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History of Japan

The history of Japan begins with a race which seems out of place among in Asia. This race known as the Ainu developed a palaeolithic culture by c. 38,000 B.C. The Ainu are a caucasian race which seem to be related to primitive Siberians.

By c. 12,000 B.C. an Ainu culture known as Jomon developed. Their name is derived from their pottery, which is some of the earliest found. Beginning in the 3rd century B.C. the Jomon culture began to be displaced by the Yayoi culture. The Yayoi brought with them superior pottery, the wheel, irrigation, and rice cultivation.

Early Mongoloid inhabitants arrived in Japan from Korea and China. They used weapons of bronze to split the Ainu by driving them north and south. The Ainu in the south were eventually eradicated leaving the remaining Ainu confined to the islands of Hokkaido and Sakhalin.

The first emperor of Japan was Jimmu Tenno. According to legend Jimmu came to Yamato from Kyushu in 660 B.C., but this date is very questionable and a date of c. 300 A.D. seems more likely. It is written that Jimmu was the great grandson of Ninigi-no-Mikoto who was the grandson of the sun goddess, Amaterasu-Omikami. This is the origin of the early Japanese belief in the divinity of their emperor.

The first states appeared in Japan c. 300 A.D. The most powerful of these states was the Yamato kingdom which grew from southern Honshu. By 400 A.D. the Yamato kingdom absorbed most of the independent states.

The Chinese culture greatly influenced the growth of early Japan. By the 6th century B.C. Buddhism reached Japan from China. Around 600 A.D. Prince Shotoku presented the first Japanese constitution, which borrowed administrative and political ideas from China. The first capital of Japan was established at Nara in 710 A.D. in the imitation of a Chinese city.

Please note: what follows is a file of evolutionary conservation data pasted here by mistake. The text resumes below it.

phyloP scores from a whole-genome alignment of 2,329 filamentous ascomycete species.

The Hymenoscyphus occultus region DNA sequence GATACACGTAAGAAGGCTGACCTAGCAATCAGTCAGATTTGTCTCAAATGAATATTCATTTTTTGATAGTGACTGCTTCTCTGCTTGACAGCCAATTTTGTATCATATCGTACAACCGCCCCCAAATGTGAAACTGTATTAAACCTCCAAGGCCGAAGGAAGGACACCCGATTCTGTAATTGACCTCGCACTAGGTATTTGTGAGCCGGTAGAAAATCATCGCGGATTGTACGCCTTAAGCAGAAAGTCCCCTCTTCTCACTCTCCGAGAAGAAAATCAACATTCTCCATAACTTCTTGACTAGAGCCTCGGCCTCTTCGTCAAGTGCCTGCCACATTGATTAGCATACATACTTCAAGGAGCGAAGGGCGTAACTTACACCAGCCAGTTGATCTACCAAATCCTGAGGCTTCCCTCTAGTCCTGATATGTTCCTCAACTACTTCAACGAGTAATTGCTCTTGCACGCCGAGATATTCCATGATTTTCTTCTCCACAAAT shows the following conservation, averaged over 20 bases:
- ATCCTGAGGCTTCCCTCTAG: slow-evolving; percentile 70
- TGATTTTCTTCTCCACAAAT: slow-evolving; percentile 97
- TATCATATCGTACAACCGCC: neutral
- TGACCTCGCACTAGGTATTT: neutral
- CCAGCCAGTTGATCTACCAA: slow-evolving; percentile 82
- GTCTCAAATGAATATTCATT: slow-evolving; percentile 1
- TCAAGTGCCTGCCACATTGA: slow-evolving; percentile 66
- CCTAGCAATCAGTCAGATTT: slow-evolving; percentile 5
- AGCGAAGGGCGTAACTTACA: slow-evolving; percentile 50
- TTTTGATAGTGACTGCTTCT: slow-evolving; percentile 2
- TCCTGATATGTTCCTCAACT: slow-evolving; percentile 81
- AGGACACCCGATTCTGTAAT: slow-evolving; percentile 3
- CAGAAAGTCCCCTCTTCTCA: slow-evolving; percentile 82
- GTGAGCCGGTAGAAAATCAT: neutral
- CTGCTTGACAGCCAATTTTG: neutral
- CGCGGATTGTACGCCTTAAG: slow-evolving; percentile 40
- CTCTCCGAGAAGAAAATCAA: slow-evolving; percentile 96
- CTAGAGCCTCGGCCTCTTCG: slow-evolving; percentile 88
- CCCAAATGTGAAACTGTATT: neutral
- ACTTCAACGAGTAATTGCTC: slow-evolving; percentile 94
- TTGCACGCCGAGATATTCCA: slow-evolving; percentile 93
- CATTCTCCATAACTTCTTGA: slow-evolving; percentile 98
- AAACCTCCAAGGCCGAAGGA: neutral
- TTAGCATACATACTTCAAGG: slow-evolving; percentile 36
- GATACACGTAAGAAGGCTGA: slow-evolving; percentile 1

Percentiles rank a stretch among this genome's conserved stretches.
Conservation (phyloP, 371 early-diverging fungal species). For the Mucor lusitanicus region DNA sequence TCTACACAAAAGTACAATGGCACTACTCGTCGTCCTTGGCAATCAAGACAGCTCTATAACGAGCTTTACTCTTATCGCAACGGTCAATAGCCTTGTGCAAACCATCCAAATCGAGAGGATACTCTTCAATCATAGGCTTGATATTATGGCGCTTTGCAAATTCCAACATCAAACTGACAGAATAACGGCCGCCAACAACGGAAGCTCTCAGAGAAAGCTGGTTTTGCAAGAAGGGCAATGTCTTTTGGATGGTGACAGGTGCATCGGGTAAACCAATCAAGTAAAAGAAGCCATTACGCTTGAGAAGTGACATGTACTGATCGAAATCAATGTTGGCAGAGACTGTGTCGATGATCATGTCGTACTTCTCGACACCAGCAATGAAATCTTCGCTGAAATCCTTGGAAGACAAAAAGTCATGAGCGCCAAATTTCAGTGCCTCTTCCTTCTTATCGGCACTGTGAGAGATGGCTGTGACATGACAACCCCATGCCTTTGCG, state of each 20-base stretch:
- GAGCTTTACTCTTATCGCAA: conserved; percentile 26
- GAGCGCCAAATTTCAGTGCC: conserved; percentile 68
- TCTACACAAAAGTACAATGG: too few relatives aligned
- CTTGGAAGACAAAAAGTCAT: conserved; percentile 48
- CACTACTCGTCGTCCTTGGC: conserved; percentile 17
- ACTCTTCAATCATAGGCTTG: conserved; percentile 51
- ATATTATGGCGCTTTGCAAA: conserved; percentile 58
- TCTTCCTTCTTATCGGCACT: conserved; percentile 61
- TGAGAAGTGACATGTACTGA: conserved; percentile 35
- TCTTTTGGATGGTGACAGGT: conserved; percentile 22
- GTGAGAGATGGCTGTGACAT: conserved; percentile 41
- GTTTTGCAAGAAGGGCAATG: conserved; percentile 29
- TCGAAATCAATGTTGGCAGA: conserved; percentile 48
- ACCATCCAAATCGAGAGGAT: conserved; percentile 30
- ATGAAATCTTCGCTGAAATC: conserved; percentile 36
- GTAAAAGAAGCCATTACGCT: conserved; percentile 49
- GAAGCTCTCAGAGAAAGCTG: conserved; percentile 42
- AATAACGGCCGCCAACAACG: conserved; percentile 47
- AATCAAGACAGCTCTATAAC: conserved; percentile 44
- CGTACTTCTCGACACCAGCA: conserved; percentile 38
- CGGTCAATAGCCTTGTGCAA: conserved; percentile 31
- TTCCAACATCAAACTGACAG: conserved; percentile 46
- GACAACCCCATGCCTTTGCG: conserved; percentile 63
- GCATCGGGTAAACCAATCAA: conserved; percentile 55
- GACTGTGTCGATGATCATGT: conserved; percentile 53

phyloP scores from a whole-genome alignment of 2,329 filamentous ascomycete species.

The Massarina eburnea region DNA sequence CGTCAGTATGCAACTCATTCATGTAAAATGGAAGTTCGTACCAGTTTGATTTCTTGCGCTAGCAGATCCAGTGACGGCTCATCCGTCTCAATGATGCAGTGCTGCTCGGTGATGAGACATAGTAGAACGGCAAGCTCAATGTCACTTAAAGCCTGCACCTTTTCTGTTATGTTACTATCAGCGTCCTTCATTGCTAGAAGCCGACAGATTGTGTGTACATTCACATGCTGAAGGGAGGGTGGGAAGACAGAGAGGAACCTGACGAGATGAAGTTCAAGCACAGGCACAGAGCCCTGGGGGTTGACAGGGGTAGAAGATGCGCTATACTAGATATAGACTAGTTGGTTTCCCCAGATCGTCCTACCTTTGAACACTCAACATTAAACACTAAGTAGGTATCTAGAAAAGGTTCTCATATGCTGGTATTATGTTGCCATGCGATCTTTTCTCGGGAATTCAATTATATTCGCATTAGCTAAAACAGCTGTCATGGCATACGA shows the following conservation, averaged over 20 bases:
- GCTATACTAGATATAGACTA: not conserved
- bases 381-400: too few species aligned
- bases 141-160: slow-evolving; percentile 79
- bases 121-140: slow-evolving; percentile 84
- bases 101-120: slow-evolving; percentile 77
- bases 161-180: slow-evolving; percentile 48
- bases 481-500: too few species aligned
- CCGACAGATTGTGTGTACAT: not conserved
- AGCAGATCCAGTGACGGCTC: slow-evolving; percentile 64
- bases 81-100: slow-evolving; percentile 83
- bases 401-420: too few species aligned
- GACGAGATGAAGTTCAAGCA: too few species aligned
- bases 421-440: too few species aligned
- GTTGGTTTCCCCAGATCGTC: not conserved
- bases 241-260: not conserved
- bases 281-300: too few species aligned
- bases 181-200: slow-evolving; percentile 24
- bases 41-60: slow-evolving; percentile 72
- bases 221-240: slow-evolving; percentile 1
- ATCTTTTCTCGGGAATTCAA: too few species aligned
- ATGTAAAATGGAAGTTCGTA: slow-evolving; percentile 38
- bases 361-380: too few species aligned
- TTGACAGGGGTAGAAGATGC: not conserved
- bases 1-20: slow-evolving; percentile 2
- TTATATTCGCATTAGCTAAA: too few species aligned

The influence of the Chinese culture and Buddhist monks grew. In 794 Emperor Kammu moved the capital to Heian (modern day Kyoto) to escape the Chinese and Buddhist influences. This would usher in the Heian period which would last until 1185 A.D. This period is known for the steady growth of the power of the aristocrats.
The influence of the aristocrats grew to eventually control the court. The emperor was still in place, but the real power was now held by powerful families. The most influential of these was the Fujiwara family.

In the middle of the 12th century two other families began to rise in power. These were the Taira and Minamoto families. The Minamoto family crushed its rivals and set up a military government in Kamakura. It was during the Gempei war between the Minamoto and Taira families from 1180-1185 that the samurai first came into service.

The rise of the families led to a feudal system of government. Power was held by a shogun who was the emperor's chief military commander. Serving under the shogun were nobles with their own private samurai and armies.

In 1274 Japan came to the attention of Kublai Khan. When the Kamakura shogunate refused to submit Kublai invaded, but was defeated. He returned in 1281 and seven weeks of battle followed. Then a hurricane blew in and ravaged the attacking fleet ending the invasion.

The Mongol attacks weakened the power of the Kamakura family. Emperor Go-Daigo used this opportunity to gain support and managed to burn Kamakura to the ground in 1333. Rivals from the Ashikaga clan then betrayed Go-Daigo and had one of their own declared shogun in 1338. The Ashikaga clan was not able to maintain control and effectively ended in 1467 amid civil war.

By the 1570s Ashikaga control completely dissolved and nearly 400 independent states evolved. The emperor continued to reign from Heian, but was still powerless. In 1568 a feudal lord named Oda Nobunaga began his conquest of central Japan eventually taking control of the region.

Nobunaga was murdered in 1582 and was succeeded by one of his commanders, Toyotomi Hideyoshi. Hideyoshi expanded his control to north and east Japan by 1590 and he then turned to foreign conquest. He wanted to invade China and asked Korea for assistance. When they refused, Hideyoshi decided to invade Korea instead. He attacked Korea twice, first in 1592 and then in 1597. Both invasions failed.

Hideyoshi died in 1598 and war between the feudal lords followed. In 1600 Tokugawa Ieyasu took control and instituted the Tokugawa shogunate which would last until 1868 A.D.

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